Wendy MacNaughton is an illustrator and a graphic journalist based in San Francisco. See more writing and illustrations on her website: wendymacnaughton.com. This image is featured in the new book The Best American Infographics 2013, written by Gareth Cook, with an introduction by David Byrne. Read more about the book in this article from BrainPickings.org. Follow Wendy on Instagram: www.instagram.com/wendymac Follow Wendy on Tumblr: wendymacnaughton.tumblr.com
about 3 hours ago
Once again, it's Sen. Bernie Sanders out there fighting the good fight and standing up for what's left of our democracy. Sadly we can't say the same for our United States Supreme Court: The Shutdown, the Koch Brothers, the Court and the ...
Once again, it's Sen. Bernie Sanders out there fighting the good fight and standing up for what's left of our democracy. Sadly we can't say the same for our United States Supreme Court: The Shutdown, the Koch Brothers, the Court and the Tea Party: The Supreme Court on Tuesday heard a case that could give the wealthy an even bigger role in American elections. Sen. Bernie Sanders sat in on the oral arguments in McCutcheon vs. FEC, the case that the court could use to further erode campaign finance laws and extend its controversial 2010 Citizens United ruling which opened the floodgates on campaign spending by corporations and wealthy individuals. “Freedom of speech, in my view, does not mean the freedom to buy the United States government,” Sanders told a rally outside the Supreme Court after the one-hour oral argument. Taking advantage of the Citizens United ruling, the billionaires Charles and David Koch and other wealthy individuals have provided financial backing for the movement that forced a now week-old government shutdown, according to The New York Times. Some House Republicans, Sanders said, have gone along with their party’s right-wing Tea Party wing to fend off well-funded primary challenges. “We are living in a society where a handful of people with incredible sums of money like the Koch brothers and others, are undermining what this democracy is supposed to be about,” Sanders said. “Right now, as we speak, in the House of Representatives there are people who are being threatened that if they vote for a clean CR [continuing resolution to reopen the government] that huge sums of money will be spent against them in the next election,” Sanders said. At issue in the new case is a limit on how much donors may give to all candidates and political organizations during a two-year federal election cycle. The cap now is $123,200. That includes a separate $48,600 limit on contributions to individual candidates during 2013 and 2014. A separate $2,600 limit on how much one individual may give to any specific candidate for Congress in any election is not directly at stake in this case. Sanders said the court’s previous ruling in Citizens United resulted in a record $7 billion being spent in the 2012 election cycle, including at least $400 million by the Koch brothers alone. Sanders has proposed a constitutional amendment to overturn that ruling. His amendment and a companion measure in the House by Rep. Ted Deutch of Florida would make it clear that the right to vote and the ability to make campaign contributions and expenditures belong only to real people. The amendment would effectively prevent corporations from bankrolling election campaigns. Congress and states would have specific authority to regulate campaign finances by, for example, limiting donations, requiring disclosure of donors or creating public-financing systems for campaigns. [...] To read the constitutional amendment, click here. For a fact sheet on the amendment, click here. Here's more from PoliticusUSA: Bernie Sanders Storms The Supreme Court to Stop the Koch Brothers Theft of Democracy: At a rally outside the Supreme Court, Sen. Bernie Sanders (I-VT) took on the Koch brothers and said, “Freedom of speech does not equal freedom to buy the United States government.” Sen. Sanders said, In the long history of our country people have fought and died for democracy. Democracy means one person, one vote. The fact that all of us have the opportunity to be involved in the political process to stand up for what we believe in. Three years ago, or so the Supreme Court decided that corporations are people. They decided that through independent expenditures billionaires could spend unlimited sums of money to impact elections. Let me say one word to you right now about how relevant that is. As all of you know, the government of the United States shut down. Hundreds of thousands of workers are suffering, millions of people are not getting the services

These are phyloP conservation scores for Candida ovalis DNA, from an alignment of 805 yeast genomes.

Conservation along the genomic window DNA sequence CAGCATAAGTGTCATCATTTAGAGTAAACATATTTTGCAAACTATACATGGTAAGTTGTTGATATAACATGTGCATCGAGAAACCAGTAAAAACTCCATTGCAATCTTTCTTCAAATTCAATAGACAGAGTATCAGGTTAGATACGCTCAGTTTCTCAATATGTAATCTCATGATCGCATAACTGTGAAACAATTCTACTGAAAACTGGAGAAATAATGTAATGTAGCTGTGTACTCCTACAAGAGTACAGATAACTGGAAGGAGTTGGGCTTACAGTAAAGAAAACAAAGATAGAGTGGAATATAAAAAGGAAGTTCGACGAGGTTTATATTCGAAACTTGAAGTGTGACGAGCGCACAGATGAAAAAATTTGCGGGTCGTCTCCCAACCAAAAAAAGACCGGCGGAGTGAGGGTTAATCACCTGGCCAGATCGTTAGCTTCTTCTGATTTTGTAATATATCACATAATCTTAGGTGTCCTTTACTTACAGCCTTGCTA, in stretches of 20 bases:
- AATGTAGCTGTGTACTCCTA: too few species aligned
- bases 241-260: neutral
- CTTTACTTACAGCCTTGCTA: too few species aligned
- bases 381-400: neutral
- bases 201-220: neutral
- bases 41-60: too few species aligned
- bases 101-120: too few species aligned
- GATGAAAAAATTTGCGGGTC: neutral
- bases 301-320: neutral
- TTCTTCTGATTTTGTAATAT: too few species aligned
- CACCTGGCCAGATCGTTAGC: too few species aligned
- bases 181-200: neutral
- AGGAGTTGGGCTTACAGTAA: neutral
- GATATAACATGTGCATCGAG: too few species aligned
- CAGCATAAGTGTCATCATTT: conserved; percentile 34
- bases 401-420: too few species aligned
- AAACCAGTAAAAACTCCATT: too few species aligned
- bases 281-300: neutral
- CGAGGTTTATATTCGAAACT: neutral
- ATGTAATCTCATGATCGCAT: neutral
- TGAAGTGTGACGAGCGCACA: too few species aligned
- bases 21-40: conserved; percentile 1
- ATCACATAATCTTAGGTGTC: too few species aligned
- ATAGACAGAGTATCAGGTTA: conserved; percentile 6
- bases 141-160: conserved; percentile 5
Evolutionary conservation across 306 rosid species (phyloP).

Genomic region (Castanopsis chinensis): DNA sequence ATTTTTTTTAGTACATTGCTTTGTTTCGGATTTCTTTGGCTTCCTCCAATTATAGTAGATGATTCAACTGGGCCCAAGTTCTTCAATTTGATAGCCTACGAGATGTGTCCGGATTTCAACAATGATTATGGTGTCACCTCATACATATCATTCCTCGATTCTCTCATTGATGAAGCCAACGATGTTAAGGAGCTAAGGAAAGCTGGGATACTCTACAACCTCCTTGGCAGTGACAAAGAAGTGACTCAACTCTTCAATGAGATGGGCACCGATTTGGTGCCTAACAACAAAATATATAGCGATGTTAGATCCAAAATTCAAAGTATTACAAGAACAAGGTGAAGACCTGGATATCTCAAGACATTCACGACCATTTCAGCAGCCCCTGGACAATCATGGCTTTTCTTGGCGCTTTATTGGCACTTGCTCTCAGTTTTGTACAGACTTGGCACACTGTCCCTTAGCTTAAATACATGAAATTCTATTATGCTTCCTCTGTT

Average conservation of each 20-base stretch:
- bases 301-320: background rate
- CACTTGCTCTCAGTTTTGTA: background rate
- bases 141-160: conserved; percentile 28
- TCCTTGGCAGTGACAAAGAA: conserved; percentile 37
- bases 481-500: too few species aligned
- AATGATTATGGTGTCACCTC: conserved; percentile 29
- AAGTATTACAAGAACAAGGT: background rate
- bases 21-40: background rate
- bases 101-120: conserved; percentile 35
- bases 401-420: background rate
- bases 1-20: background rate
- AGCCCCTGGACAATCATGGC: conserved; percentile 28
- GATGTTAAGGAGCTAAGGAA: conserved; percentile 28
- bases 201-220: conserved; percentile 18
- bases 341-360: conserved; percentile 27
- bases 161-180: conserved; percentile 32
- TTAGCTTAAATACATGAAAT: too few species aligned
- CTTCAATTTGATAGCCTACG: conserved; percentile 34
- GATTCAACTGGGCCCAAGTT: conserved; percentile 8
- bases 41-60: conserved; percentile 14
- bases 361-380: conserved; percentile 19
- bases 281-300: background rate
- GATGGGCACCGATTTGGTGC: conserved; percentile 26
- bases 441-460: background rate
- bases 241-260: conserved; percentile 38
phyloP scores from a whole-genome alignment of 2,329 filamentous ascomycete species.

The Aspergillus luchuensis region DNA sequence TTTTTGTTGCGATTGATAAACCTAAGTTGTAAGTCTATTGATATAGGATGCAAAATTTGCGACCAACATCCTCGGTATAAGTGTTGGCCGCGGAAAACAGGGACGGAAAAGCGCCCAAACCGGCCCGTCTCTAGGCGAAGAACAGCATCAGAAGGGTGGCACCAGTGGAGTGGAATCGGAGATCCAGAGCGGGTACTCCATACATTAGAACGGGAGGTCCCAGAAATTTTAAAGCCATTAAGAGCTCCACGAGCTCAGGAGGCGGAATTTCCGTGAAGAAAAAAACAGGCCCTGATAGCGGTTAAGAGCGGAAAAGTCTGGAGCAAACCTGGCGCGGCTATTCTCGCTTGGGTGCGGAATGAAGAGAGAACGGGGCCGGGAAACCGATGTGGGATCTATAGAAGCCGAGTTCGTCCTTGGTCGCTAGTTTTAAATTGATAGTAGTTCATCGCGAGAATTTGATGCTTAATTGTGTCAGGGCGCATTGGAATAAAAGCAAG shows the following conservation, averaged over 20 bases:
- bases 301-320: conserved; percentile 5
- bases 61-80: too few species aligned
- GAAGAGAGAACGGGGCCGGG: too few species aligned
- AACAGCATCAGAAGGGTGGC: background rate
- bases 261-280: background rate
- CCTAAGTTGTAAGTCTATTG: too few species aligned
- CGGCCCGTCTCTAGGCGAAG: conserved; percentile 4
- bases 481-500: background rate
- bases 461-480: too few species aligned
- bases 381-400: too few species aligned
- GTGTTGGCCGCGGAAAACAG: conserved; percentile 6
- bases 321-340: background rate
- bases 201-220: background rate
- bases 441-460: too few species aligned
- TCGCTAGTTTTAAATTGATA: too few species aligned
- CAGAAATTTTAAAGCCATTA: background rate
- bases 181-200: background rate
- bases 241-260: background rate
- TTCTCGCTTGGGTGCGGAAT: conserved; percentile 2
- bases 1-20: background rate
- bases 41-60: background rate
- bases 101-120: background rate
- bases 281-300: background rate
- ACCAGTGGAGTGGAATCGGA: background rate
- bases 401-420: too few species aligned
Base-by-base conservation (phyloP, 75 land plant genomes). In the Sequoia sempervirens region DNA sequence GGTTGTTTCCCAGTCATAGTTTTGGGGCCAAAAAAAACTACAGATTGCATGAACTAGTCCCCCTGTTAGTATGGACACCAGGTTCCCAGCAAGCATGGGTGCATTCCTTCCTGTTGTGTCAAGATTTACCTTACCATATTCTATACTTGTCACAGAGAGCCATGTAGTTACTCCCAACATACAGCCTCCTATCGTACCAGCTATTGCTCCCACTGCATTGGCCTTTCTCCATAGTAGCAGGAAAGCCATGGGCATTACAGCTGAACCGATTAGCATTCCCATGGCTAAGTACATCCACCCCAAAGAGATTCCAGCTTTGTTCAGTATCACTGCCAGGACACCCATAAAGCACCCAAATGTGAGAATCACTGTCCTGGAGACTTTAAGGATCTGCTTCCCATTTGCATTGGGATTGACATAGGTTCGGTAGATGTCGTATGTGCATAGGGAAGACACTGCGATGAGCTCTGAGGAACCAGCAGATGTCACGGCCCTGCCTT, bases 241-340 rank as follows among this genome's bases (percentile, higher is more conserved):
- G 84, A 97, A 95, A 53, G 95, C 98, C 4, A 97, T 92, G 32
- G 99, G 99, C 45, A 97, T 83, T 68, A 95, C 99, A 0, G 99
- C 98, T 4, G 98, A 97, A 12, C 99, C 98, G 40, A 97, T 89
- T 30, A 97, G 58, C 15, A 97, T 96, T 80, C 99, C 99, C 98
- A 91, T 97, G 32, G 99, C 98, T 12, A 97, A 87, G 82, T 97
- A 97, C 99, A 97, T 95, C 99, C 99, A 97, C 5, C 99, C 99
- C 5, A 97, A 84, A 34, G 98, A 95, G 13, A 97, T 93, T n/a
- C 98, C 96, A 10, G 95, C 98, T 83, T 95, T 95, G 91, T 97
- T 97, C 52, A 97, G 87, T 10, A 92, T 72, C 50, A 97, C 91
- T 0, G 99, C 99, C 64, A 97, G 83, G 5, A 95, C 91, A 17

about 3 hours ago
The minute anyone says the government shutdown is the fault of the Democrats in Congress and President Obama, please show them this video where Speaker of the House, John Boehner takes absolute 100% responsibility for what is now the wor...
The minute anyone says the government shutdown is the fault of the Democrats in Congress and President Obama, please show them this video where Speaker of the House, John Boehner takes absolute 100% responsibility for what is now the worst attack on America's government in the history of our Nation. On the October 6th edition of This Week with George Stephanopoulos, Boehner said: (referring to the shutdown) "The threat of Obamacare was so important, it was time for us to take a stand. And we took a stand." This "stand" that the Republicans have taken is going to have devastating consequences on the economy, children with cancer will not receive state of the art treatment options, injured soldiers will not be receiving treatment or benefits, the FDA has begun to stop food inspection, the CDC has stopped giving out life saving flu vaccines. People are going to die. People are going to lose fortunes. The only good thing that will come out of this disaster is that plenty of Republican members of congress will be looking for new jobs come 2014. Jon Hotchkiss is the creator of the new science series, This vs That. Please like his FACEBOOK PAGE so he can stay in touch. Thank you.
about 3 hours ago
Eight Democratic members of Congress joined with activists on Tuesday to block a street in view of the Capitol, an attempt to reignite immigration reform efforts that have stalled out in the House. Reps. Luis Gutierrez (D-IL), Civil rig...